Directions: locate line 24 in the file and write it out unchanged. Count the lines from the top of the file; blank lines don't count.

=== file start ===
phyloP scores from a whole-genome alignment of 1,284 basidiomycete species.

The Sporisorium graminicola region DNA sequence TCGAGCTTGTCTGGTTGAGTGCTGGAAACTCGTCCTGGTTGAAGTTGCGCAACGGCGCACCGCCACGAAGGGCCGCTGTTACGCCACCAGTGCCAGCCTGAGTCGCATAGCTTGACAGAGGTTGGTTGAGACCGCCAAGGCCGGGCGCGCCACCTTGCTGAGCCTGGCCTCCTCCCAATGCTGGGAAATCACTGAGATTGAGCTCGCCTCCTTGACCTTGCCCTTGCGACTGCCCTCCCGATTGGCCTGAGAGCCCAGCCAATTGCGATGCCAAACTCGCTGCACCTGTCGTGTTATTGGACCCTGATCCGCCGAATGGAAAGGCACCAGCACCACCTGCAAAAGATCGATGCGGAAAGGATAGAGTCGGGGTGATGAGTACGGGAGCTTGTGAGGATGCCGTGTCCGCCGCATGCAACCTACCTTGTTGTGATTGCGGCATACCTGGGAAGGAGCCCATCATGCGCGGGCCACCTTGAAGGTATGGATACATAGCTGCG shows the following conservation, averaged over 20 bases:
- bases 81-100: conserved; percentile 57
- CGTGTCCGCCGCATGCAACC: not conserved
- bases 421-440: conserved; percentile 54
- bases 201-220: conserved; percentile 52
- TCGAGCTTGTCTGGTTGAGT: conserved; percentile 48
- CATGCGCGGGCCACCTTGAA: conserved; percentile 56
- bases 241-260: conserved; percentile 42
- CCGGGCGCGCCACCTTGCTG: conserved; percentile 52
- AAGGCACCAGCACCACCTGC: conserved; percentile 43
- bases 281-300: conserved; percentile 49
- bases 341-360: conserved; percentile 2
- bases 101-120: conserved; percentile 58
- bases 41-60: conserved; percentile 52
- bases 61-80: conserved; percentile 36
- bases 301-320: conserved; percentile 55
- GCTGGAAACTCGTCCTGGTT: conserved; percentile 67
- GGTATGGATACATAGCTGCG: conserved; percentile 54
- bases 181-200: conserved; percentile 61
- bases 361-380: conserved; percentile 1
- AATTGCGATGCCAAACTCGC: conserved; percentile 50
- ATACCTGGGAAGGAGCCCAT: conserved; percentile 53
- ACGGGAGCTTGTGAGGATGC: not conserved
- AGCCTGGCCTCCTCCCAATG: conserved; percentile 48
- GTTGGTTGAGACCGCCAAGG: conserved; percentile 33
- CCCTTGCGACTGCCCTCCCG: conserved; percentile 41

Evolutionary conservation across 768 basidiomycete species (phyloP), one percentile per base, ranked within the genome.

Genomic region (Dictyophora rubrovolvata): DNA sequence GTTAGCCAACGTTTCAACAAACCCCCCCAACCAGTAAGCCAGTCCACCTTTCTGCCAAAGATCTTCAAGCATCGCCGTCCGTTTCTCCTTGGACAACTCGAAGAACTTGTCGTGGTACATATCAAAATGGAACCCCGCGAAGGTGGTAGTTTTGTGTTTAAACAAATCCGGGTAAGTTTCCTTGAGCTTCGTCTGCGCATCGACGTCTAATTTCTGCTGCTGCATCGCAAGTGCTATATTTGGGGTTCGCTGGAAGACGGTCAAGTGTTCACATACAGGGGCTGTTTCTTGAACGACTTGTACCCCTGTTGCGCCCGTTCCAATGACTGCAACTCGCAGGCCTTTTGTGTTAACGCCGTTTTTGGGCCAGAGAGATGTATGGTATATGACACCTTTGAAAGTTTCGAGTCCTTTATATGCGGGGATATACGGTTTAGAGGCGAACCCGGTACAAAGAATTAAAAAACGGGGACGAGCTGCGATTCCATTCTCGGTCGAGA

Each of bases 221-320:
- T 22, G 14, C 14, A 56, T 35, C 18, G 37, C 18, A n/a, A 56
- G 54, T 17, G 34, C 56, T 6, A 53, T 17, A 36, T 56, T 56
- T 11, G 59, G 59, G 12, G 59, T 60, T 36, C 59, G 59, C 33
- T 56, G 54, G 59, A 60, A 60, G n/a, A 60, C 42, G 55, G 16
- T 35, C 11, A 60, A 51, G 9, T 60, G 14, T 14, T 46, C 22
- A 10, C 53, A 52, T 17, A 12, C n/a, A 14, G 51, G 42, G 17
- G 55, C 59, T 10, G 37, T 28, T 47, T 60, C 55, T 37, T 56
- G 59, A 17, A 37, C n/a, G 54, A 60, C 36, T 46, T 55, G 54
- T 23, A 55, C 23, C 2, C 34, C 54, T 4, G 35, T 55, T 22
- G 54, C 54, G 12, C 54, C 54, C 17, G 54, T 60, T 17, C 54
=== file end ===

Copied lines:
- ACGGGAGCTTGTGAGGATGC: not conserved